However, Ms. Adams said "It’s sadder at Palisades … It has taken a lot of energy from everyone. It has ruined the class of 2000 at Pali." She described Mike Burke as "some crazed Pied Piper who everyone is following."

Many Palisades High students said that they were very unhappy with some of the teachers at their school. Kier McMichael, a junior, described being verbally abused by teachers many times. "I’ve been called names by teachers, like c— sucker, loser, I’ve been told ‘Why are you here?’ ‘You’re the dumbest person here.’ "

In a column in the Los Angeles Times, Mary Redclay, an English teacher at Pali, confirmed that there have been instances where teachers are verbally abusive and are not teaching the kids at all.

"We don’t have any protection but the teachers do. We need the teachers to know we are not the bad guys," said Monica Arnold, 18, a Pali student who attended the student walkout.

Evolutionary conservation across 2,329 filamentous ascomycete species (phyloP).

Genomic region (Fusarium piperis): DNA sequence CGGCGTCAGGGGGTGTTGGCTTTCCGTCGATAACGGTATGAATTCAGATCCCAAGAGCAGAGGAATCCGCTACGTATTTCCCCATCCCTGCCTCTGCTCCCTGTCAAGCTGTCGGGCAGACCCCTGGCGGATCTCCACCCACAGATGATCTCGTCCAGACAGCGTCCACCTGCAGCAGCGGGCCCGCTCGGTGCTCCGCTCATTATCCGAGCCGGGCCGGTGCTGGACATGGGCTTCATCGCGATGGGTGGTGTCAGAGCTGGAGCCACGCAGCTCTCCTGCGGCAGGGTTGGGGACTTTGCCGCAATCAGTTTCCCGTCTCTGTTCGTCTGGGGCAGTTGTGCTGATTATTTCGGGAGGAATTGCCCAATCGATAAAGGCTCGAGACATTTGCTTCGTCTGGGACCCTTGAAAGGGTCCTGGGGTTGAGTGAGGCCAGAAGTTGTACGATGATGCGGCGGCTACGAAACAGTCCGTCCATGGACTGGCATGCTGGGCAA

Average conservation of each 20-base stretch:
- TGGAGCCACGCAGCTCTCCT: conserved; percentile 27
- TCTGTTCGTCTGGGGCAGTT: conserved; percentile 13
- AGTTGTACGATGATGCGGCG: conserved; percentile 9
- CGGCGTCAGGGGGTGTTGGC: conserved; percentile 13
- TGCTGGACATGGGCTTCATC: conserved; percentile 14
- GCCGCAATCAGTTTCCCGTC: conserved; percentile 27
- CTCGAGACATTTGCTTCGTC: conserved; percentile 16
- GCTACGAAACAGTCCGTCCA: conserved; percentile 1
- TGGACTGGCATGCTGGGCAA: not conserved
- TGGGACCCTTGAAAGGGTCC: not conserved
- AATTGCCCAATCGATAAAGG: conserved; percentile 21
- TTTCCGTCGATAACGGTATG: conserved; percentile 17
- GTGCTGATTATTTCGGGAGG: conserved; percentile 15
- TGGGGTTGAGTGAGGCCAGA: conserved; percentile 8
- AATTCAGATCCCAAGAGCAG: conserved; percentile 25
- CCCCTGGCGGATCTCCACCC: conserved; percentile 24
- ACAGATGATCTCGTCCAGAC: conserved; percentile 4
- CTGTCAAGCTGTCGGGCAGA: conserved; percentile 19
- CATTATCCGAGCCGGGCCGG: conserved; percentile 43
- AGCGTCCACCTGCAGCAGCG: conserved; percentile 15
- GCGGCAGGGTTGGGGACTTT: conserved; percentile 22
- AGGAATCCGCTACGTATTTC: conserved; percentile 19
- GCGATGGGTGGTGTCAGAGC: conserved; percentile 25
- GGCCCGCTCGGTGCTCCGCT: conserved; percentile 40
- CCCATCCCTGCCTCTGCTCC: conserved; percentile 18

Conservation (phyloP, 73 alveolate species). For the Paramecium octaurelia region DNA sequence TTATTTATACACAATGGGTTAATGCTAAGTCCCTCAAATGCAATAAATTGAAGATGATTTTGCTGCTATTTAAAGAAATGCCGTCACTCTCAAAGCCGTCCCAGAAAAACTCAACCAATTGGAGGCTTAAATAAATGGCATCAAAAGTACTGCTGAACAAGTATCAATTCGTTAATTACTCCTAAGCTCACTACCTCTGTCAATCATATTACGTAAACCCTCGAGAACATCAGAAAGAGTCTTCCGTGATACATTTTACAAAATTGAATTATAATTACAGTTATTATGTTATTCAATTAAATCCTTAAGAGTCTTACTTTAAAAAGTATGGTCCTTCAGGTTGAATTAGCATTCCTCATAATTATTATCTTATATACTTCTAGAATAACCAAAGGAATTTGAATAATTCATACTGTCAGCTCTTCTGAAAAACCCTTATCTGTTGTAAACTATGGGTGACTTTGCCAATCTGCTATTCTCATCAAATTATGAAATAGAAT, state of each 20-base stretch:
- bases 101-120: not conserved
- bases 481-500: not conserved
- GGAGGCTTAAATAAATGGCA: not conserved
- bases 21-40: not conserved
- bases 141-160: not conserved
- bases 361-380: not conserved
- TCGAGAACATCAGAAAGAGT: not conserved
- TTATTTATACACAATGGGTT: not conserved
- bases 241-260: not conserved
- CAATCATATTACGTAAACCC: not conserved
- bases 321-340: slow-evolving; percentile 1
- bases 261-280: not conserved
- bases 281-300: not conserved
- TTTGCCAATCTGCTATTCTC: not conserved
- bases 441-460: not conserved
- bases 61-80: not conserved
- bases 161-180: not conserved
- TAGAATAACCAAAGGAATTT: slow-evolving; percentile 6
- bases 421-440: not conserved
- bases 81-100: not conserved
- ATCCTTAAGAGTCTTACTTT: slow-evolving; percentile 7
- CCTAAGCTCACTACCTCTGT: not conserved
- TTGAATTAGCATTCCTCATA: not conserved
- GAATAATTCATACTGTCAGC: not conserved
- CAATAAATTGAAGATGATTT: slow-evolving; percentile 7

Mike Burke said the OBJ carried an important message, saying that the teachers who were mocked in the paper were "rightfully made fun of." "They were teachers who made students cry, they were teachers who shouldn’t be teachers in the first place." He added that not all teachers at Palisades High are bad. "I have some teachers who have become like close friends."

Mike, who had been president of the student government and a football player, said he felt angry that he was accused of being the ringleader even though he said he only wrote a poem for the OBJ. "The teachers loved me. I was school president; I was kind of a kiss-up. But once I got kicked out, they thought all the rumors that I started the newspaper were true."

Mike also said he was punished because he refused to tell administrators the names of other students who were involved. During his suspension, he’s been taking independent study classes to make up credits. He hopes to be able to return to Pali before the end of the year to graduate with his class. If he doesn’t graduate, he may not be able attend Trinity University in Ireland as he had planned.